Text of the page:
After a North Barrington woman took her life last month, the topic of suicide once again has come up in conversation in the Barrington community.
Maria A. Carlsen’s death is the sixth suicide in the area in the past four years. Many of those deaths were Barrington 220 School District students, which created a sense of panic and distress around town.
After the fourth suicide in about a year-and-a-half timeframe, a group of concerned students, community members and school district employees formed a group called HERE in Barrington to help those battling depression and other mental health issues.
“The kids were freaking out, the parents were freaking out, the community was freaking out, and HERE was really formed on the initiative of some students who went to (Barrington High School Principal) Steve McWilliams and said, ‘What can we do?’ And it took Steve and Tom Leonard saying this is beyond us, this is going to take everybody,” said the Rev. Don Wink of the Barrington Area Ministerial Association.
Fortunately, Barrington hasn’t lost a teenager to suicide since 2010, but the coalition’s work is far from over.
“The sense of urgency as a community is largely waning,” Wink said. “And yet since we are all connected to the kids and to life, we know that the factors that feed into that are every bit as present today as they were three and four years ago.”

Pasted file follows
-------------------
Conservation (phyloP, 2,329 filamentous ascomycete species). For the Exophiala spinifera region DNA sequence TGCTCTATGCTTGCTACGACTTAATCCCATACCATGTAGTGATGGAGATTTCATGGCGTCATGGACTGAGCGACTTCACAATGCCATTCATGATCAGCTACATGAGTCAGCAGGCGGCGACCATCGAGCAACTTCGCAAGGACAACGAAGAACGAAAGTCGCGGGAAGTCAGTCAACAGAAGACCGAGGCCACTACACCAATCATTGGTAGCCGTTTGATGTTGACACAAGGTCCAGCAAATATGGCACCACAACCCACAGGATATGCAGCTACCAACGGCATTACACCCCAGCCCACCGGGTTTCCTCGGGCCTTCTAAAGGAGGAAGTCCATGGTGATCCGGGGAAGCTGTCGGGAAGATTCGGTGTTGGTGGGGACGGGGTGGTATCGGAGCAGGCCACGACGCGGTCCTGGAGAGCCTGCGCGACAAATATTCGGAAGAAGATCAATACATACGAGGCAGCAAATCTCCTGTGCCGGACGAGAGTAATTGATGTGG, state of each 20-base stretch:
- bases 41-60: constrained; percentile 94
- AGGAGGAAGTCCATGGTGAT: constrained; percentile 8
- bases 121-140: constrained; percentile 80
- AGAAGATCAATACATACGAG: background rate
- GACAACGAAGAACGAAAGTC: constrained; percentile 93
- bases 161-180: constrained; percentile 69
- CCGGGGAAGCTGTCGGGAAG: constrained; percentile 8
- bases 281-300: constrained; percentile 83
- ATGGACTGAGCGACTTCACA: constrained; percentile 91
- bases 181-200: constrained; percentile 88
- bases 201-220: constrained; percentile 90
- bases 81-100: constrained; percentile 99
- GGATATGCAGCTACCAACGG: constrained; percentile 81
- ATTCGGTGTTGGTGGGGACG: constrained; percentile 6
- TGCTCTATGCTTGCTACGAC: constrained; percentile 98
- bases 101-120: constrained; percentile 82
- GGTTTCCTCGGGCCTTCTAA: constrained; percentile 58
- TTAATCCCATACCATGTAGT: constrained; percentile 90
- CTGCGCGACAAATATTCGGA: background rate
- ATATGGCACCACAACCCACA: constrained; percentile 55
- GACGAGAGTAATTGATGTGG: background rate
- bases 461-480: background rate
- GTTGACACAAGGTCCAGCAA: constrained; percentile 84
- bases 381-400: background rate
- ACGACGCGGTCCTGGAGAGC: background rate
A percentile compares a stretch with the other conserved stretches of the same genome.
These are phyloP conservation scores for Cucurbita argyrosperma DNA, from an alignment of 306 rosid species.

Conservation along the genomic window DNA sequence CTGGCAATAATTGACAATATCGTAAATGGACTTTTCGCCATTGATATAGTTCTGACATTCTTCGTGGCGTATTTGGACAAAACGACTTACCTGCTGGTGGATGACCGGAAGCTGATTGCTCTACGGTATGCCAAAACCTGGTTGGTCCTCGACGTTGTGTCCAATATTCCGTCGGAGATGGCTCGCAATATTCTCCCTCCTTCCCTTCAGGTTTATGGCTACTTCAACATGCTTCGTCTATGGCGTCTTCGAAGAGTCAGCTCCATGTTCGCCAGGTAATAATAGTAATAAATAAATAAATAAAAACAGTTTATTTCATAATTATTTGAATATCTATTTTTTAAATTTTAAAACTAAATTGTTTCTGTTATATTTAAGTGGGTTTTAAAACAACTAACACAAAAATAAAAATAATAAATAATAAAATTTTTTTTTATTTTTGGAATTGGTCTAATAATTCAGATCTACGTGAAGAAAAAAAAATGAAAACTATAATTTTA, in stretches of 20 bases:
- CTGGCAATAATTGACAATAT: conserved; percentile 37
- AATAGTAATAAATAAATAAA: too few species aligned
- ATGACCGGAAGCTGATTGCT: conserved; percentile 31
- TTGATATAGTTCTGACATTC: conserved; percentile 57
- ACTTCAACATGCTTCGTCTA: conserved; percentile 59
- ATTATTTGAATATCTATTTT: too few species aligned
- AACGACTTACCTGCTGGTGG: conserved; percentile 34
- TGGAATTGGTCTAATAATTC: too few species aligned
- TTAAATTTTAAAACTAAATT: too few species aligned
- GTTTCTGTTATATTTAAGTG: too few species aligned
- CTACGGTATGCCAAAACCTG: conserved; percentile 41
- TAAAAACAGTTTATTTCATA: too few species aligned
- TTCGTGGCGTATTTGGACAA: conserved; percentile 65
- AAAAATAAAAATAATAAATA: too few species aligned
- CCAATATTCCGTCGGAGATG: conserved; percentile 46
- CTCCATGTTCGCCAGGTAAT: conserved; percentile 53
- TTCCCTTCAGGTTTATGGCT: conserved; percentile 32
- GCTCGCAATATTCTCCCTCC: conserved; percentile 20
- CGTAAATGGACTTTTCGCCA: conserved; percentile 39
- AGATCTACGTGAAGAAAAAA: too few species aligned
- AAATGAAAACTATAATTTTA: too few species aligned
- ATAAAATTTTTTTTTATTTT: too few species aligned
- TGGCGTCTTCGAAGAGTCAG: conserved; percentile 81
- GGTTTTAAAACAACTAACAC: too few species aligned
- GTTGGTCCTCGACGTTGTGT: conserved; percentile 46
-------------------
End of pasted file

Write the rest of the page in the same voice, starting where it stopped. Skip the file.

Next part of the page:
Factors like warmer weather can cause an uptick in suicide attempts, prompting the HERE coalition to be on the lookout for teens and others displaying any warning signs.
“I feel like we’re holding our breath,” said Debbie Villers of Barrington 220 School District.
Jennifer West, a social worker with Good Shepherd Hospital, said suicide attempts still plague the community. She sees at least five people a day in the emergency room who have attempted to take their lives.
HERE in Barrington’s mission is still to provide help, encouragement, resources and education to promote positive mental health, although the focus has shifted to more preventative work.
“Preventative work is not as exciting as response work, but if we don’t have to respond it’s way better,” Wink said.
With teenagers, prevention often starts at home. Wink and the HERE team are working on developing a crisis response plan of action for adults who have concerns about their children.
“Now we’re kind of in this place where how can we help adults, many of whom don’t even know that they need help. I don’t mean with their own mental health, but as far as trying to reduce the factors contributing to young people acting on or considering suicidal thoughts,” Wink said.
If you are concerned about suicidal thoughts in your child, friend, or family member, hear from Barrington Youth and Family Services about warning signs for which to watch.
If you are in crisis, call the National Suicide Prevention Lifeline at 1-800-273-TALK (8255).
To learn more about HERE in Barrington and to join in on the conversation, visit HERE in Barrington’s website.